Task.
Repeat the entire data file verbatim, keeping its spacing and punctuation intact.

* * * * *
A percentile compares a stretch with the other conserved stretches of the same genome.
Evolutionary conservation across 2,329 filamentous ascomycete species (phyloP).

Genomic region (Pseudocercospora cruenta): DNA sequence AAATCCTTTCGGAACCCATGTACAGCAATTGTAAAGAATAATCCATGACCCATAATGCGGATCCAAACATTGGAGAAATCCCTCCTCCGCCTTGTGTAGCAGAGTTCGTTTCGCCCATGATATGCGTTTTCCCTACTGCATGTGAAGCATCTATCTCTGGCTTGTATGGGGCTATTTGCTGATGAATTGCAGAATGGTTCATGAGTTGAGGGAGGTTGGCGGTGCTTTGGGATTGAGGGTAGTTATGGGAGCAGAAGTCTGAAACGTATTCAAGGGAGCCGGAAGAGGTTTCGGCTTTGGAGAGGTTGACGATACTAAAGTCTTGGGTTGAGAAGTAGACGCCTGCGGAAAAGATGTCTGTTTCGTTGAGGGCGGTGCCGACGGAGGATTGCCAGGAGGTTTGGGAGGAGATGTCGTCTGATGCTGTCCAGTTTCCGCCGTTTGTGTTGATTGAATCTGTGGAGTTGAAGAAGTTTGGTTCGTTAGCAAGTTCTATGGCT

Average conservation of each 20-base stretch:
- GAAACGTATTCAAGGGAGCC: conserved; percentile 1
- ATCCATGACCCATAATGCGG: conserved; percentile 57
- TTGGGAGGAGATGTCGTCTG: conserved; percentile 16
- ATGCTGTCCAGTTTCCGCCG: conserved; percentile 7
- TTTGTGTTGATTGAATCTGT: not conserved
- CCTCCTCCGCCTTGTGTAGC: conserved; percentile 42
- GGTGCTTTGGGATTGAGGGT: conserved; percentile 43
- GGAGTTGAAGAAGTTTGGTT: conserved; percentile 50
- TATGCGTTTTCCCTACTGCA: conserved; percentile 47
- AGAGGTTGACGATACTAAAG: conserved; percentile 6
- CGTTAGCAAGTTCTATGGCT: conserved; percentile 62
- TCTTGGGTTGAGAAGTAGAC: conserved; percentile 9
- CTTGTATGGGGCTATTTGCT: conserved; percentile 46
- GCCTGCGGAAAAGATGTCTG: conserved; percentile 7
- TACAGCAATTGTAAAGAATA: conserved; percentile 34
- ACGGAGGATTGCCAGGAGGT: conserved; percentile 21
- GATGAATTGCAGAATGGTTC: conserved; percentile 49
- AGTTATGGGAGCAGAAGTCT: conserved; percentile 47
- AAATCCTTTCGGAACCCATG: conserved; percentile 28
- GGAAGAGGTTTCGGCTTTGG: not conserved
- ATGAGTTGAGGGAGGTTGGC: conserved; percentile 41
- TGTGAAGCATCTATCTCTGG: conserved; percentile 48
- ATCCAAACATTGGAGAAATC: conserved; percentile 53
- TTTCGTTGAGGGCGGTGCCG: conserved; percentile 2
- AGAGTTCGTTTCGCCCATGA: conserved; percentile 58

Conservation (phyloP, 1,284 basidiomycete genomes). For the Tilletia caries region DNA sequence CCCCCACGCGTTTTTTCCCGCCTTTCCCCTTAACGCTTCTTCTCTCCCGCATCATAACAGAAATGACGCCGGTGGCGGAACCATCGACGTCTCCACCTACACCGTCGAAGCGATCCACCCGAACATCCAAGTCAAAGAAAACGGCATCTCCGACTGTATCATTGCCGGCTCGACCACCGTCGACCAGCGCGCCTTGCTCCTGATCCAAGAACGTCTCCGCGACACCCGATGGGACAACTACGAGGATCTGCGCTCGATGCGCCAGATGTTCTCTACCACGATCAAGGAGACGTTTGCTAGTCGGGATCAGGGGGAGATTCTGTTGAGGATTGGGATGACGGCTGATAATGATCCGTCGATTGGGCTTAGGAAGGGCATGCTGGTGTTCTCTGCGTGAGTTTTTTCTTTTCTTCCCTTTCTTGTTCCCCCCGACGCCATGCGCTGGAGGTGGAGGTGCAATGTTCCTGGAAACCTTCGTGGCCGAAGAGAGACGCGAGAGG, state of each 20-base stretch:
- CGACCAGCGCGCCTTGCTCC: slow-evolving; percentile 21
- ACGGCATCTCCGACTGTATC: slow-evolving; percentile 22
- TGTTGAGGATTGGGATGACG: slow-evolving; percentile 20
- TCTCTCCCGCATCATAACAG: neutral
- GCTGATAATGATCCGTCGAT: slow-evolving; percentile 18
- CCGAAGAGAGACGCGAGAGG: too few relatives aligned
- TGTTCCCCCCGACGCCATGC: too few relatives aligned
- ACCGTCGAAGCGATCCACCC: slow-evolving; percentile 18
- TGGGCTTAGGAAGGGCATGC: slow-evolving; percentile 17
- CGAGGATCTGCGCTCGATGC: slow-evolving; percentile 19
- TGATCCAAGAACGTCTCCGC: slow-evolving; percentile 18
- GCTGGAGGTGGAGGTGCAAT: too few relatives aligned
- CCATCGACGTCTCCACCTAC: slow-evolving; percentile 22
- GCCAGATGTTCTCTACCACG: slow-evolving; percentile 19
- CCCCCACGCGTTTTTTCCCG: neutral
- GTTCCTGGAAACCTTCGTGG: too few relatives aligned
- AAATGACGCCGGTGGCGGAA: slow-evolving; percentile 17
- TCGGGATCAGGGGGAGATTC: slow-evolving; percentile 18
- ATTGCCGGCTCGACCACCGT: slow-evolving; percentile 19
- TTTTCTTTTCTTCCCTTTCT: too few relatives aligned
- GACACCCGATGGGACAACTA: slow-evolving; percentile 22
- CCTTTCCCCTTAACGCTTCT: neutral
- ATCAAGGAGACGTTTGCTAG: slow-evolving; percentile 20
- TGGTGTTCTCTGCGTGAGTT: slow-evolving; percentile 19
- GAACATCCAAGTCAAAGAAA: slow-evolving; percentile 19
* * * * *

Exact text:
A percentile compares a stretch with the other conserved stretches of the same genome.
Evolutionary conservation across 2,329 filamentous ascomycete species (phyloP).

Genomic region (Pseudocercospora cruenta): DNA sequence AAATCCTTTCGGAACCCATGTACAGCAATTGTAAAGAATAATCCATGACCCATAATGCGGATCCAAACATTGGAGAAATCCCTCCTCCGCCTTGTGTAGCAGAGTTCGTTTCGCCCATGATATGCGTTTTCCCTACTGCATGTGAAGCATCTATCTCTGGCTTGTATGGGGCTATTTGCTGATGAATTGCAGAATGGTTCATGAGTTGAGGGAGGTTGGCGGTGCTTTGGGATTGAGGGTAGTTATGGGAGCAGAAGTCTGAAACGTATTCAAGGGAGCCGGAAGAGGTTTCGGCTTTGGAGAGGTTGACGATACTAAAGTCTTGGGTTGAGAAGTAGACGCCTGCGGAAAAGATGTCTGTTTCGTTGAGGGCGGTGCCGACGGAGGATTGCCAGGAGGTTTGGGAGGAGATGTCGTCTGATGCTGTCCAGTTTCCGCCGTTTGTGTTGATTGAATCTGTGGAGTTGAAGAAGTTTGGTTCGTTAGCAAGTTCTATGGCT

Average conservation of each 20-base stretch:
- GAAACGTATTCAAGGGAGCC: conserved; percentile 1
- ATCCATGACCCATAATGCGG: conserved; percentile 57
- TTGGGAGGAGATGTCGTCTG: conserved; percentile 16
- ATGCTGTCCAGTTTCCGCCG: conserved; percentile 7
- TTTGTGTTGATTGAATCTGT: not conserved
- CCTCCTCCGCCTTGTGTAGC: conserved; percentile 42
- GGTGCTTTGGGATTGAGGGT: conserved; percentile 43
- GGAGTTGAAGAAGTTTGGTT: conserved; percentile 50
- TATGCGTTTTCCCTACTGCA: conserved; percentile 47
- AGAGGTTGACGATACTAAAG: conserved; percentile 6
- CGTTAGCAAGTTCTATGGCT: conserved; percentile 62
- TCTTGGGTTGAGAAGTAGAC: conserved; percentile 9
- CTTGTATGGGGCTATTTGCT: conserved; percentile 46
- GCCTGCGGAAAAGATGTCTG: conserved; percentile 7
- TACAGCAATTGTAAAGAATA: conserved; percentile 34
- ACGGAGGATTGCCAGGAGGT: conserved; percentile 21
- GATGAATTGCAGAATGGTTC: conserved; percentile 49
- AGTTATGGGAGCAGAAGTCT: conserved; percentile 47
- AAATCCTTTCGGAACCCATG: conserved; percentile 28
- GGAAGAGGTTTCGGCTTTGG: not conserved
- ATGAGTTGAGGGAGGTTGGC: conserved; percentile 41
- TGTGAAGCATCTATCTCTGG: conserved; percentile 48
- ATCCAAACATTGGAGAAATC: conserved; percentile 53
- TTTCGTTGAGGGCGGTGCCG: conserved; percentile 2
- AGAGTTCGTTTCGCCCATGA: conserved; percentile 58

Conservation (phyloP, 1,284 basidiomycete genomes). For the Tilletia caries region DNA sequence CCCCCACGCGTTTTTTCCCGCCTTTCCCCTTAACGCTTCTTCTCTCCCGCATCATAACAGAAATGACGCCGGTGGCGGAACCATCGACGTCTCCACCTACACCGTCGAAGCGATCCACCCGAACATCCAAGTCAAAGAAAACGGCATCTCCGACTGTATCATTGCCGGCTCGACCACCGTCGACCAGCGCGCCTTGCTCCTGATCCAAGAACGTCTCCGCGACACCCGATGGGACAACTACGAGGATCTGCGCTCGATGCGCCAGATGTTCTCTACCACGATCAAGGAGACGTTTGCTAGTCGGGATCAGGGGGAGATTCTGTTGAGGATTGGGATGACGGCTGATAATGATCCGTCGATTGGGCTTAGGAAGGGCATGCTGGTGTTCTCTGCGTGAGTTTTTTCTTTTCTTCCCTTTCTTGTTCCCCCCGACGCCATGCGCTGGAGGTGGAGGTGCAATGTTCCTGGAAACCTTCGTGGCCGAAGAGAGACGCGAGAGG, state of each 20-base stretch:
- CGACCAGCGCGCCTTGCTCC: slow-evolving; percentile 21
- ACGGCATCTCCGACTGTATC: slow-evolving; percentile 22
- TGTTGAGGATTGGGATGACG: slow-evolving; percentile 20
- TCTCTCCCGCATCATAACAG: neutral
- GCTGATAATGATCCGTCGAT: slow-evolving; percentile 18
- CCGAAGAGAGACGCGAGAGG: too few relatives aligned
- TGTTCCCCCCGACGCCATGC: too few relatives aligned
- ACCGTCGAAGCGATCCACCC: slow-evolving; percentile 18
- TGGGCTTAGGAAGGGCATGC: slow-evolving; percentile 17
- CGAGGATCTGCGCTCGATGC: slow-evolving; percentile 19
- TGATCCAAGAACGTCTCCGC: slow-evolving; percentile 18
- GCTGGAGGTGGAGGTGCAAT: too few relatives aligned
- CCATCGACGTCTCCACCTAC: slow-evolving; percentile 22
- GCCAGATGTTCTCTACCACG: slow-evolving; percentile 19
- CCCCCACGCGTTTTTTCCCG: neutral
- GTTCCTGGAAACCTTCGTGG: too few relatives aligned
- AAATGACGCCGGTGGCGGAA: slow-evolving; percentile 17
- TCGGGATCAGGGGGAGATTC: slow-evolving; percentile 18
- ATTGCCGGCTCGACCACCGT: slow-evolving; percentile 19
- TTTTCTTTTCTTCCCTTTCT: too few relatives aligned
- GACACCCGATGGGACAACTA: slow-evolving; percentile 22
- CCTTTCCCCTTAACGCTTCT: neutral
- ATCAAGGAGACGTTTGCTAG: slow-evolving; percentile 20
- TGGTGTTCTCTGCGTGAGTT: slow-evolving; percentile 19
- GAACATCCAAGTCAAAGAAA: slow-evolving; percentile 19